I am interested in the general security goals for public key cryptography and the different elements of it.

Outline of the use-case:
My use case is an embedded device, which will use TLS to establish secure communication between a server and a client (the embedded device). Furthermore, TLS is used with a mutual-authentication handshake, which requires also a client certificate. The embedded device contains a hardware security module (HSM) for efficient crypto-operations and safe storage.

The following elements will be present in the embedded device to enable the TLS communication:

  1. TLS root certificate from CA (including its public key) to authenticate the server
  2. Client leaf certificate (including its public key)
  3. Private key of the client leaf certificate

We can assume that the storage space of the HSM is large enough to hold all elements 1, 2 and 3 at the same time.

My question now is, what elements should be stored inside the HSM?

  1. Root certificate:
    No need for confidentiality, as this information is publicly available, as the root certificate will be installed in any device that wants to participate in the PKI.
    But what about integrity? I guess there a security problem if such a root certificate is tampered with (or exchanged) to later allow to authenticate initially not trustworthy leaf certificates from a visited malicious website. Do I have a benefit to store the root certificate inside the HSM, or is it simply enough to not provide any Interface in software to change the certificate stored in the normal memory of the device?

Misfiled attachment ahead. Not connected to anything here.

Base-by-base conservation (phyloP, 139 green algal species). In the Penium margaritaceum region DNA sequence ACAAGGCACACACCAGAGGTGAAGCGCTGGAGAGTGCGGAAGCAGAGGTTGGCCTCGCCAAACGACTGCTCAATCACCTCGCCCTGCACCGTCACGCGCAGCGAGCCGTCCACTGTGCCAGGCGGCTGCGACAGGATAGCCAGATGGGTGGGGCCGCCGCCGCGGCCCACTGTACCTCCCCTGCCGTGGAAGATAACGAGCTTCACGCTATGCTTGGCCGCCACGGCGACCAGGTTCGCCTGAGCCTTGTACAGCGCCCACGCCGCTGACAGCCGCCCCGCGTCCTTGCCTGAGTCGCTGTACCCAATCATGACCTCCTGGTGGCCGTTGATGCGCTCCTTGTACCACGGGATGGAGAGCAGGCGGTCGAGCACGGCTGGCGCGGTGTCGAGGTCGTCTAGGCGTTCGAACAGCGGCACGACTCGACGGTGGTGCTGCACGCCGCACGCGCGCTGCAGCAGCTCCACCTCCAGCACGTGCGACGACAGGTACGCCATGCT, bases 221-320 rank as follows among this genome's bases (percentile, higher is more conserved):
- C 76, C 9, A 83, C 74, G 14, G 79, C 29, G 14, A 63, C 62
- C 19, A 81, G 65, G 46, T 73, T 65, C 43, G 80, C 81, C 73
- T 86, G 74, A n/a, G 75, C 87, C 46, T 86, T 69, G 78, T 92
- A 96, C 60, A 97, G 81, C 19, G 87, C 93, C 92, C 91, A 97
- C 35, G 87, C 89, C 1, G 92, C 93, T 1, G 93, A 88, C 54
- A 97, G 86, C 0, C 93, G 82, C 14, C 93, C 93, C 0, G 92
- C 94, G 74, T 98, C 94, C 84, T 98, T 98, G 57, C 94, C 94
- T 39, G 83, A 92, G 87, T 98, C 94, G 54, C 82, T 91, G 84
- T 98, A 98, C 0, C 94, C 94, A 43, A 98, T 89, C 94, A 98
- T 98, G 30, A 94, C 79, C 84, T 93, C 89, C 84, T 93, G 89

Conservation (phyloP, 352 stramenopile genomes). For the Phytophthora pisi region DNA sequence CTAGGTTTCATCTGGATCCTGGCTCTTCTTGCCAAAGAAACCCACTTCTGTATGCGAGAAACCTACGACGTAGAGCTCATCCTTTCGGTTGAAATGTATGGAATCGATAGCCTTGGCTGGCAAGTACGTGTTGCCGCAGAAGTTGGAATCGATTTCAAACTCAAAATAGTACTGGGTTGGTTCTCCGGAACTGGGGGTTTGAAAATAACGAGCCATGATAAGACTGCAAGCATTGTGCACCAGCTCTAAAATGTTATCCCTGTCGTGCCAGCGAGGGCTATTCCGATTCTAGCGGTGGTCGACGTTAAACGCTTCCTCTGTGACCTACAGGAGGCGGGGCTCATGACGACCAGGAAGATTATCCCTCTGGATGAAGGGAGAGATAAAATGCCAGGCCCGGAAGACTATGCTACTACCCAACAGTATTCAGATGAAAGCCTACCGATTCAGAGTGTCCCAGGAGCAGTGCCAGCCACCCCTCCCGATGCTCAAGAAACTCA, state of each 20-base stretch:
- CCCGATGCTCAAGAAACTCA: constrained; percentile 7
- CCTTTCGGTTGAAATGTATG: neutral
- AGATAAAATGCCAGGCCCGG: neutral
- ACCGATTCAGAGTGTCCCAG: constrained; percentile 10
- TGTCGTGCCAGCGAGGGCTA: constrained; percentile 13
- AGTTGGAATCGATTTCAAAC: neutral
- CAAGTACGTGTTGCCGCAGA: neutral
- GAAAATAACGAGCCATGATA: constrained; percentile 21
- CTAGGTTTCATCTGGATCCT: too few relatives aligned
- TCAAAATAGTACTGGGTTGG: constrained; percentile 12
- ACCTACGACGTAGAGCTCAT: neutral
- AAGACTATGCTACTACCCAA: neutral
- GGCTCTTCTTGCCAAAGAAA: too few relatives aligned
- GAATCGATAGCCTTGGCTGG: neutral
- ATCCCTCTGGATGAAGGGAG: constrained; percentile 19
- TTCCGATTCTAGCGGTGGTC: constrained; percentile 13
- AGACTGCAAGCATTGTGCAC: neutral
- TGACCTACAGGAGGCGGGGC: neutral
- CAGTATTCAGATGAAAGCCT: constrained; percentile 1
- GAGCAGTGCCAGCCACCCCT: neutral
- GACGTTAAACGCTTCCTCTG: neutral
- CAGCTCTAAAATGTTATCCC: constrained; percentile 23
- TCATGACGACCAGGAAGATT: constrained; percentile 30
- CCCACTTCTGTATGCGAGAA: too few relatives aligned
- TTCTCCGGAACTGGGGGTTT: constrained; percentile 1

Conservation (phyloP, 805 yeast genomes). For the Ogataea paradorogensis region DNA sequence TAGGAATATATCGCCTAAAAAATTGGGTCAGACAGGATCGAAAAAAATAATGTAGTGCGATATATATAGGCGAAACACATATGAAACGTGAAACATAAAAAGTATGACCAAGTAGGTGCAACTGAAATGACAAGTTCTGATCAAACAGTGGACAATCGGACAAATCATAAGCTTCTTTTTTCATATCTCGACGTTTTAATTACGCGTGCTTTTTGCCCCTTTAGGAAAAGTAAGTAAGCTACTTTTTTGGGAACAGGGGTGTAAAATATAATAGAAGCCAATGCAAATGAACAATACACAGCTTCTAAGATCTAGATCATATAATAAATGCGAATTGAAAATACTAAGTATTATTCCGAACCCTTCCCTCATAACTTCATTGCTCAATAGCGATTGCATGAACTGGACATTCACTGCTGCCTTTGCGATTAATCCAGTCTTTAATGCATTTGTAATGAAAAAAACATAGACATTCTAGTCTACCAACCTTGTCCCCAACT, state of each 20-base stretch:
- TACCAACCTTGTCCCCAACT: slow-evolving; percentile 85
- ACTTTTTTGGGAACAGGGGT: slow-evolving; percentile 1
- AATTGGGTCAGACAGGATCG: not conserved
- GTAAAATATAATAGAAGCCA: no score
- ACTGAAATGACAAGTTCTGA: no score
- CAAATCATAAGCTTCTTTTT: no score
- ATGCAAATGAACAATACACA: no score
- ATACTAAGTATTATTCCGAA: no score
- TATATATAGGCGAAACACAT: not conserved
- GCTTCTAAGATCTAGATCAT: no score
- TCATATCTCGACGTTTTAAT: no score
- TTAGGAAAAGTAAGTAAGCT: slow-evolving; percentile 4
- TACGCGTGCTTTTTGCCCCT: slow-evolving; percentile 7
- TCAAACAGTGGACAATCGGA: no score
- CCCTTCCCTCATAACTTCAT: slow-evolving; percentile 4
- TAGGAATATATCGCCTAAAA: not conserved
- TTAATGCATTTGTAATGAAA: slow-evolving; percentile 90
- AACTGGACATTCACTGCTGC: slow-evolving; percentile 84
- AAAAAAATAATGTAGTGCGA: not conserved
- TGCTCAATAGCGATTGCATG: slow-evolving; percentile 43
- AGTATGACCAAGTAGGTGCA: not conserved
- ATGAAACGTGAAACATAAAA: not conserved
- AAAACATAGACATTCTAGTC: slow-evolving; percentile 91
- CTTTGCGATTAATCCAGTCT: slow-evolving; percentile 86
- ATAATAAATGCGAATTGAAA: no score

2. Client certificate:
    Also here we do not have the need for confidentiality in my opinion, because the certificate is sent unencrypted to the server during the mutual-authentication TLS handshake. Should we put the whole certificate into the HSM together with its private key? Is there an attack scenario, which could be mitigated if the certificate itself was stored inside the HSM?
  3. Private key of Client certificate:
    This one I am 100% sure about. The private key needs to go into the HSM to increase the security.

Rephrasing everything in one sentence:

Private keys should be stored inside an HSM, if available, but is there any benefit of storing also certificates (containing their public keys) inside an HSM?

In my understanding the HSM in this use-case only provides a security benefit for storing private keys. However, I have read in many instances about storing certificates inside an HSM. I am just not sure, if such statements are because of sloppy wording or if there is actually any benefit of storing a certificate inside an HSM. Examples: A, B, C

2 Answers 2


The key thing to understanding the difference is to realize that you don't care directly about the security properties of the key. They're just a tool to ensure the security properties that you care about, which come from the use of the key.

If you need to keep an asset confidential for indirect reasons, then there is a benefit in keeping it in a high-security area that only allows the asset to be used in a specific way. For example, suppose a private key is in an HSM which allows a computer to sign or decrypt with this key¹, but does not allow the computer to extract a copy of the key. If the computer is compromised but the HSM isn't, then the attacker can use the key, but these uses will be recorded in the HSM log, so you have some information about the consequences of the breach. Furthermore, if you regain control over the computer, you know that the attacker cannot use the key anymore; this is typically not so useful for a signing key (unless the HSM logs tell you that the key hasn't been used) but it is useful for a decryption key.